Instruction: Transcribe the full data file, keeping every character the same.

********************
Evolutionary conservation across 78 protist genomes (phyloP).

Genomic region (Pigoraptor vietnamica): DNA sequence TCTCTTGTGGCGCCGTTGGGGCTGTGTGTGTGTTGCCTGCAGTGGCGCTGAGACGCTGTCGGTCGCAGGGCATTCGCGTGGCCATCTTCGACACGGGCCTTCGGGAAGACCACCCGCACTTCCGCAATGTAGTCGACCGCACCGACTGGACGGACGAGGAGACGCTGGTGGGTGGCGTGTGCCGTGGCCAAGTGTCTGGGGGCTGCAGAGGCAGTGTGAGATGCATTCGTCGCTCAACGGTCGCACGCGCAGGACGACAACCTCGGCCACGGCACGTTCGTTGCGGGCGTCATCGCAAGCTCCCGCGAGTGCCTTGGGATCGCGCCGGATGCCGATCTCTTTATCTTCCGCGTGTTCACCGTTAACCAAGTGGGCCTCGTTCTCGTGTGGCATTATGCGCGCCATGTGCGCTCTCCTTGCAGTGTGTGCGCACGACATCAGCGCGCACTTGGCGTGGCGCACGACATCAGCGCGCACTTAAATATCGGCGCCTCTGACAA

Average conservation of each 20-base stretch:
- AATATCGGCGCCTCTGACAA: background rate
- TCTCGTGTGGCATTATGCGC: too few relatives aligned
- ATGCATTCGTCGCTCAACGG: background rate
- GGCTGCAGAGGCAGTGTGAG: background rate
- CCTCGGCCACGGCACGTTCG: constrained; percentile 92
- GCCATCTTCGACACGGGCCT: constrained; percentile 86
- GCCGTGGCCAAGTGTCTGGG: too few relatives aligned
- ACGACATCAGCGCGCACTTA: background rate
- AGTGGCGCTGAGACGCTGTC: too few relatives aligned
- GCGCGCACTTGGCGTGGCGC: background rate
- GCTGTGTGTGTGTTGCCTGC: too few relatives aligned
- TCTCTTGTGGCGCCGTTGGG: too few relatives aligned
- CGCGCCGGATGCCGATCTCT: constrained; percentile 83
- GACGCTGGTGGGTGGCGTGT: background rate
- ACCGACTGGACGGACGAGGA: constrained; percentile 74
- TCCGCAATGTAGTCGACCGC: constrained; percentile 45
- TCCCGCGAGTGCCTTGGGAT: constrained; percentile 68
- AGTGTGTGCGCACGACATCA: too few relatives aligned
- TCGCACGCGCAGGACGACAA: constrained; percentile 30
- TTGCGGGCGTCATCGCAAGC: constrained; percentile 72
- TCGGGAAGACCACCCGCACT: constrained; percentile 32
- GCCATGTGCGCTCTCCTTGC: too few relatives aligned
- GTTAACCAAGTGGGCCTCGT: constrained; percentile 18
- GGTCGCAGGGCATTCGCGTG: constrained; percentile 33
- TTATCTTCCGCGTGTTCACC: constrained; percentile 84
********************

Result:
Evolutionary conservation across 78 protist genomes (phyloP).

Genomic region (Pigoraptor vietnamica): DNA sequence TCTCTTGTGGCGCCGTTGGGGCTGTGTGTGTGTTGCCTGCAGTGGCGCTGAGACGCTGTCGGTCGCAGGGCATTCGCGTGGCCATCTTCGACACGGGCCTTCGGGAAGACCACCCGCACTTCCGCAATGTAGTCGACCGCACCGACTGGACGGACGAGGAGACGCTGGTGGGTGGCGTGTGCCGTGGCCAAGTGTCTGGGGGCTGCAGAGGCAGTGTGAGATGCATTCGTCGCTCAACGGTCGCACGCGCAGGACGACAACCTCGGCCACGGCACGTTCGTTGCGGGCGTCATCGCAAGCTCCCGCGAGTGCCTTGGGATCGCGCCGGATGCCGATCTCTTTATCTTCCGCGTGTTCACCGTTAACCAAGTGGGCCTCGTTCTCGTGTGGCATTATGCGCGCCATGTGCGCTCTCCTTGCAGTGTGTGCGCACGACATCAGCGCGCACTTGGCGTGGCGCACGACATCAGCGCGCACTTAAATATCGGCGCCTCTGACAA

Average conservation of each 20-base stretch:
- AATATCGGCGCCTCTGACAA: background rate
- TCTCGTGTGGCATTATGCGC: too few relatives aligned
- ATGCATTCGTCGCTCAACGG: background rate
- GGCTGCAGAGGCAGTGTGAG: background rate
- CCTCGGCCACGGCACGTTCG: constrained; percentile 92
- GCCATCTTCGACACGGGCCT: constrained; percentile 86
- GCCGTGGCCAAGTGTCTGGG: too few relatives aligned
- ACGACATCAGCGCGCACTTA: background rate
- AGTGGCGCTGAGACGCTGTC: too few relatives aligned
- GCGCGCACTTGGCGTGGCGC: background rate
- GCTGTGTGTGTGTTGCCTGC: too few relatives aligned
- TCTCTTGTGGCGCCGTTGGG: too few relatives aligned
- CGCGCCGGATGCCGATCTCT: constrained; percentile 83
- GACGCTGGTGGGTGGCGTGT: background rate
- ACCGACTGGACGGACGAGGA: constrained; percentile 74
- TCCGCAATGTAGTCGACCGC: constrained; percentile 45
- TCCCGCGAGTGCCTTGGGAT: constrained; percentile 68
- AGTGTGTGCGCACGACATCA: too few relatives aligned
- TCGCACGCGCAGGACGACAA: constrained; percentile 30
- TTGCGGGCGTCATCGCAAGC: constrained; percentile 72
- TCGGGAAGACCACCCGCACT: constrained; percentile 32
- GCCATGTGCGCTCTCCTTGC: too few relatives aligned
- GTTAACCAAGTGGGCCTCGT: constrained; percentile 18
- GGTCGCAGGGCATTCGCGTG: constrained; percentile 33
- TTATCTTCCGCGTGTTCACC: constrained; percentile 84